Switzerland’s biggest bank in headlines over possibility of “merger of century”

Switzerland's largest bank in the limelight due to the possibility of 'Merger of Century'

UBS will need a public guarantee to cover legal costs and potential damages, reports

Zurich, Switzerland:

UBS was in talks on Sunday to finalize its giant acquisition of troubled rival Swiss bank Credit Suisse and reassure investors ahead of the reopening of markets.

Switzerland’s biggest bank UBS is being urged by authorities to strike a deal on the line to avoid a wave of contagion panic hitting markets on Monday, according to multiple media reports.

The wealthy Alpine country’s biggest bank has been holding urgent talks with the government, central bank and financial regulators throughout the weekend.

The 20-minute newspaper filmed members of the Swiss government, including President Alain Berset, walking into the finance ministry in Bern early Sunday, with the building’s window shutters down, Swiss news agency ATS reported. I went.

Blick newspaper said UBS would buy Credit Suisse in a deal that would be sealed later on Sunday at a meeting of government and banks officials in Bern.

A merger of this scale – swallowing all or part of a bank that has sparked growing investor disquiet – would normally take months. UBS will have a few days.

Blick said, however, that the Swiss authorities felt that UBS had no choice but to overcome its reluctance due to heavy pressure from Switzerland’s major economic and financial partners fearing for their own financial centres.

“When the stock market opens on Monday, Credit Suisse could be a thing of the past,” the tabloid said.

The Financial Times newspaper cited unnamed sources as saying that under Swiss regulations, while UBS must consult shareholders normally in six weeks, it could use emergency measures to skip the consultation period and the shareholder vote.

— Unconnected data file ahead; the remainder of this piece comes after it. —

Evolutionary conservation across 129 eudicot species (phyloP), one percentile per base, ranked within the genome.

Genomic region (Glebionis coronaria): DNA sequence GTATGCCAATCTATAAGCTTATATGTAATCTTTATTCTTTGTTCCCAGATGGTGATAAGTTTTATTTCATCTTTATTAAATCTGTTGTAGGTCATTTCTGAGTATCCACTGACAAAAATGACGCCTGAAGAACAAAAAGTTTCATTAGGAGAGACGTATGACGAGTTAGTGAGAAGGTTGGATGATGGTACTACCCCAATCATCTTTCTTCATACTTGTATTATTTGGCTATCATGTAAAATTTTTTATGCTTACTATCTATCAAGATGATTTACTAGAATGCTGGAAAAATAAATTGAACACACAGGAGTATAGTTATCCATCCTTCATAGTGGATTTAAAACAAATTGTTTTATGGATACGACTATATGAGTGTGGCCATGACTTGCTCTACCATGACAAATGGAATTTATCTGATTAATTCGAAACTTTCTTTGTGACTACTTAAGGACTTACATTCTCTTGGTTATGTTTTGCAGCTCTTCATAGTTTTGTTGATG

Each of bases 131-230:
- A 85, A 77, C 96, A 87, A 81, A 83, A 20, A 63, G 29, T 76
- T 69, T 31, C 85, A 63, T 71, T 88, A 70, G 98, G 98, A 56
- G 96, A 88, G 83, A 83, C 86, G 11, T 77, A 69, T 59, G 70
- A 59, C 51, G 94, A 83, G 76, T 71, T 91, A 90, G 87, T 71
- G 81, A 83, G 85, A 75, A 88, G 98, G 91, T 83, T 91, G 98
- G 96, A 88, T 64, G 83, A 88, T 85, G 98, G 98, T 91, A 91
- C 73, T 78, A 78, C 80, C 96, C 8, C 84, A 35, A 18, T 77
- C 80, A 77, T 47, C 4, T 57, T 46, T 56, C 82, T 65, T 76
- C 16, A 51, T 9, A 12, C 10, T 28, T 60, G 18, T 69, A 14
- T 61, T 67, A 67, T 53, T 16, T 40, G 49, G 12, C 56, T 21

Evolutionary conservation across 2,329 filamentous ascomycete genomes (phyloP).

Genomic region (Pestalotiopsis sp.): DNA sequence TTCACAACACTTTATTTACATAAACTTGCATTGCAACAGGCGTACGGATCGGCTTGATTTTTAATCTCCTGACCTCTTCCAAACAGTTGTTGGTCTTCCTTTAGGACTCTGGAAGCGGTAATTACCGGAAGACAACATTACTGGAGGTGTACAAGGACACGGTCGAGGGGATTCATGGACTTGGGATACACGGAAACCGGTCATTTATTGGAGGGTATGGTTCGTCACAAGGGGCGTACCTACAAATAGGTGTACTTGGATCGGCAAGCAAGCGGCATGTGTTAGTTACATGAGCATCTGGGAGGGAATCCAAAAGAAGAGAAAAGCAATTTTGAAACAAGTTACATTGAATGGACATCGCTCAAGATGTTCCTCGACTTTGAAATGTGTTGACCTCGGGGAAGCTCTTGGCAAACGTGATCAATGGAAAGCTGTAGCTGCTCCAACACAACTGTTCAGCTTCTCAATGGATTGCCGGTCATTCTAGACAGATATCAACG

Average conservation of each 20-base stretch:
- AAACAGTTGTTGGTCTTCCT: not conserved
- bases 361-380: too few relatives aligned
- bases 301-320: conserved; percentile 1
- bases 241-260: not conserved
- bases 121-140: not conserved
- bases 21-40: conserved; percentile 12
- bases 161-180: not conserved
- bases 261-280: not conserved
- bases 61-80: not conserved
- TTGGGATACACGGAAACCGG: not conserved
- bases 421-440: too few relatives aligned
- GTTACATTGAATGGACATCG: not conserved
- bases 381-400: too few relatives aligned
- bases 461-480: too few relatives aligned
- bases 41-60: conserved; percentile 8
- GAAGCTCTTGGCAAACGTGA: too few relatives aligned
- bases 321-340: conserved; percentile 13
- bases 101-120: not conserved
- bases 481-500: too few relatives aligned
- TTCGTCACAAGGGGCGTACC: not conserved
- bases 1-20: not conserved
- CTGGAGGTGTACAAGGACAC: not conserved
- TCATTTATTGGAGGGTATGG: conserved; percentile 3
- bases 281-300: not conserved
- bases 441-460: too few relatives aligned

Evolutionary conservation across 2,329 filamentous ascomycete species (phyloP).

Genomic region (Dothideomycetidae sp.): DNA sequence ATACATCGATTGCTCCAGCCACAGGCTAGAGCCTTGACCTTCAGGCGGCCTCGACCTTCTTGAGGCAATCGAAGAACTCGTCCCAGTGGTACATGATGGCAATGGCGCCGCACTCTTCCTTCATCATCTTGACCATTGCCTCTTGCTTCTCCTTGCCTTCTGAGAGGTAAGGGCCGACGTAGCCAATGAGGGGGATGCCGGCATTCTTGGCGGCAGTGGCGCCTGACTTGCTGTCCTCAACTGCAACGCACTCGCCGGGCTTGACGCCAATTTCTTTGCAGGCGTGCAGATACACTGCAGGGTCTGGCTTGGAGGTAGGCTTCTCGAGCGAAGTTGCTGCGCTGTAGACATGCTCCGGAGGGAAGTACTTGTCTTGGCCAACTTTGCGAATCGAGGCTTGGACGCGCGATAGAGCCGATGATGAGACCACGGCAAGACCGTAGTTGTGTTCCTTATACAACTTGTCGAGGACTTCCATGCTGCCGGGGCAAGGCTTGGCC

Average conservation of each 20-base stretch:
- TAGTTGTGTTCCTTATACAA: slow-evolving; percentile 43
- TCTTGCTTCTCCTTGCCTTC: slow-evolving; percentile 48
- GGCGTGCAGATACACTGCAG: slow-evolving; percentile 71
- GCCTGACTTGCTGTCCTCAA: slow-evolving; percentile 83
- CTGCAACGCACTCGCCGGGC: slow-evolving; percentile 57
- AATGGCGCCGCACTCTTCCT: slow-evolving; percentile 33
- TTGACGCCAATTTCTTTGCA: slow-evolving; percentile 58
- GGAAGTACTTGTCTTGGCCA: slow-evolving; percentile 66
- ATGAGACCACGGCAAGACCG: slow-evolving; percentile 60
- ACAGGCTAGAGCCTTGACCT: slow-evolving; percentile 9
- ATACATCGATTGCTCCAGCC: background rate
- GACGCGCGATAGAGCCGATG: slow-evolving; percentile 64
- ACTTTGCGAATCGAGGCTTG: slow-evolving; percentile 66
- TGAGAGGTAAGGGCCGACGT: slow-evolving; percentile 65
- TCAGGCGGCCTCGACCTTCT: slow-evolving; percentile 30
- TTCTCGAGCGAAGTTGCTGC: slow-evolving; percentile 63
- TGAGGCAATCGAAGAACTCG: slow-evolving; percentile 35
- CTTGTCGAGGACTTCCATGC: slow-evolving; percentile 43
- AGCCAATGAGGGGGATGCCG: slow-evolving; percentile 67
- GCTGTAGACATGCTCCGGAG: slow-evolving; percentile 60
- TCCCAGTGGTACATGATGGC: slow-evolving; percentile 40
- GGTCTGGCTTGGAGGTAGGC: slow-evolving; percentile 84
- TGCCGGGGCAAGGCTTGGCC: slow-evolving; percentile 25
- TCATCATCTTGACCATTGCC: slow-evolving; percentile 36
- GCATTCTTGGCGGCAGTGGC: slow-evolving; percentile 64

According to a Bloomberg report citing anonymous sources, UBS will need a public guarantee to cover legal costs and potential damages.

‘merger of the century’

Credit Suisse, the country’s SNB central bank and Swiss financial watchdog FINMA all declined to comment on the talks when contacted by AFP.

The government did not immediately respond when contacted by AFP on Sunday.

SonntagsZeitung newspaper called it “the merger of the century”.

The weekly said, “The unthinkable comes true: Credit Suisse is about to be acquired by UBS.”

It claimed that the government, FINMA and the SNB “see no other option”.

“Pressure from abroad had become too great – and the fear that Credit Suisse could trigger a global financial crisis,” it said.

too big to fail?

Like UBS, Credit Suisse is one of 30 banks around the world that are considered globally systemically important banks – banks so important to the international banking system that they are considered too big to fail.

But the market moves seemed to see the bank as a weak link in the chain.

“We are now waiting for a definitive and structural solution to the problems of this bank,” French Finance Minister Bruno Le Maire told Le Parisien newspaper. “We remain extremely cautious.”

According to the FT, Credit Suisse customers withdrew deposits worth 10 billion Swiss francs ($10.8 billion) in a single day late last week – a measure of how much trust in the bank has fallen.

After a turbulent week in the stock market that forced the SNB to step in with a $54 billion lifeline, Credit Suisse was valued at more than $8.7 billion as of Friday evening – one of 30 leading institutions worldwide Too little for a bank to be considered.

FINMA and the SNB said Credit Suisse “meets the capital and liquidity requirements” imposed on such banks, but mistrust persists.

stock market crash

Credit Suisse’s share price plunged more than 30 percent on Wednesday to a new record low of 1.55 Swiss francs, amid fears of contagion following the collapse of two US banks.

After recovering some ground on Thursday, its shares fell eight percent to close at 1.86 Swiss francs on Friday, as the Zurich-based lender struggled to retain investor confidence.

Credit Suisse has been plagued by a series of scandals in recent years. The shares were valued at 12.78 Swiss francs in February 2021.

In 2022, the bank faces a net loss of $7.9 billion and expects a “substantial” pre-tax loss this year.

The notion of Switzerland’s largest banks joining forces has surfaced over the years, but has generally been dismissed due to competition issues and risks to the stability of the Swiss financial system.

“Credit Suisse management, even if forced to do so by authorities, will only choose (this option) if they have no other solution,” said David Benmau, chief investment officer at Paris-based Axiom Alternative Investments.

(Except for the headline, this story has not been edited by NDTV staff and is published from a syndicated feed.)


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